Blood glucose levels and potassium share a complex relationship. Certain complications of diabetes, including diabetic ketoacidosis and hyperglycemia, involve both high blood glucose levels and abnormal potassium levels. Some medications can also cause both elevated blood glucose levels and potassium imbalances. People with blood sugar disorders such as diabetes may benefit from adding potassium-rich food to their diets, as long as they choose foods that are low on the glycemic index.
Diabetes Complications and Potassium
Complications of diabetes, a disease characterized by chronic high blood glucose levels, may cause potassium levels to be too low or too high. Treatment for diabetic ketoacidosis, a complication of diabetes that occurs in conjunction with uncontrolled high blood sugar and high blood levels of acids called ketones, can cause low potassium levels, which can result in in heart, muscle and nerve problems. Complications from diabetes can also cause potassium levels to rise. Diabetics being treated for high blood glucose while on long-term dialysis treatment can develop severe hyperkalemia, or excessively high potassium levels.
Magnesium and Potassium
Like potassium, magnesium is another key electrolyte which may be affected by blood glucose disorders. Magnesium deficiencies caused by diabetes can also upset the body's potassium levels. According to the National Institutes of Health, poorly controlled diabetes can cause magnesium deficiencies, which may in turn cause hypokalemia, or low potassium levels. Individuals with hyperglycemia resulting from poorly controlled diabetes may benefit from taking magnesium supplements, which can also help correct potassium imbalances.
Insulin and Potassium
Insulin, a hormone which helps treat high blood glucose levels, can also affect potassium. Administration of insulin to correct high blood glucose levels may cause a potassium deficiency. However, by increasing your potassium intake while on insulin, you can prevent a potassium deficiency while also improving your sensitivity to insulin and increasing the effectiveness of the drug, according to the Global Diabetes Community.
Increasing potassium intake may benefit you if you have diabetes or another disorder causing high blood glucose levels. Many foods that are high in potassium, including fruits, vegetables, legumes and dairy, are also good sources of another important electrolyte for diabetics -- magnesium. However, some potassium-rich foods also rate high on the glycemic index, meaning you should avoid them if your body has problems regulating blood glucose. Fruits and veggies are generally good sources of potassium for people with diabetes, although fruit juice and starchy vegetables such as potatoes, corn and peas should be avoided. Some potassium-rich foods suitable to eat if you have diabetes include beans, yogurt, nuts, salmon, tomatoes and spinach.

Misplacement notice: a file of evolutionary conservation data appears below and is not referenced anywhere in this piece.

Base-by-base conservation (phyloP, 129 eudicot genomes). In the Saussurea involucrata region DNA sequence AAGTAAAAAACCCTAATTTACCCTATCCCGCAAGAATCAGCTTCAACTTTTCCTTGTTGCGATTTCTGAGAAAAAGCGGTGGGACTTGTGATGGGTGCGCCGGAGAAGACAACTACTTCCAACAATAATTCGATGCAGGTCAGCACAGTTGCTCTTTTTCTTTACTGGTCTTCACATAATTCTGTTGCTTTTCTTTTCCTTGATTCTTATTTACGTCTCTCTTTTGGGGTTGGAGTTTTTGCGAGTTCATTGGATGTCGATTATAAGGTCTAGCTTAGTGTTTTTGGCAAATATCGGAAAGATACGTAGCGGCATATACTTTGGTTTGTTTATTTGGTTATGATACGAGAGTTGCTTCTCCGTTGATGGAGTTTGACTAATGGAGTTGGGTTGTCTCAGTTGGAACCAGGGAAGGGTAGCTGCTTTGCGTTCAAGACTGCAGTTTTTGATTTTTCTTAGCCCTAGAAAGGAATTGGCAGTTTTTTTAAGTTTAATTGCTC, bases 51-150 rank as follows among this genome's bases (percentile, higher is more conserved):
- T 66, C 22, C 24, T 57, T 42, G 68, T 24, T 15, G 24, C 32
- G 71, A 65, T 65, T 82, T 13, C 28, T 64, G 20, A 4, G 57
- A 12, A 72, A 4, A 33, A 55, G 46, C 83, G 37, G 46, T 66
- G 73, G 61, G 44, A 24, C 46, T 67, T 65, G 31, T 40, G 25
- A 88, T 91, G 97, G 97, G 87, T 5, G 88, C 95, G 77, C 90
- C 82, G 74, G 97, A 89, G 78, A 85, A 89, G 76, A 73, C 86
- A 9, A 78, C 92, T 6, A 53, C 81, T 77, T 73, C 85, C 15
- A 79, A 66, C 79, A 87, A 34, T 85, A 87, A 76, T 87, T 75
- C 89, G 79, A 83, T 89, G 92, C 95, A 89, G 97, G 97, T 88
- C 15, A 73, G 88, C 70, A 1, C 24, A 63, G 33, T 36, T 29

Blood Pressure Medications
Diuretics prescribed for high blood pressure may cause high blood glucose levels in conjunction with potassium deficiency. Eating foods with potassium or taking a potassium supplement may help prevent potassium loss while taking diuretics, and diabetics may also require a change in medication, diet or insulin to control blood sugar while on diuretics. ACE inhibitors, another class of drug prescribed for high blood pressure, and also for diabetes, may cause potassium levels to rise excessively, especially in people with diabetes. Talk to your doctor if you have diabetes and high blood pressure so that you can discuss treatment options that keep both blood glucose and potassium at safe levels.
- MayoClinic.com: Diabetic Ketoacidosis
- Western Journal of Medicine; Serum Potassium Concentration in Hyperglycemia of Diabetes Mellitus With Long-term Dialysis; Antonios H. Tzamaloukas, M.D.; May 1987
- National Institutes of Health Office of Dietary Supplements: Magnesium
- The Global Diabetes Community: Diabetes, Vitamins and Dietary Supplements
- MedlinePlus: Potassium in Diet
- University of Maryland Medical Center: Potassium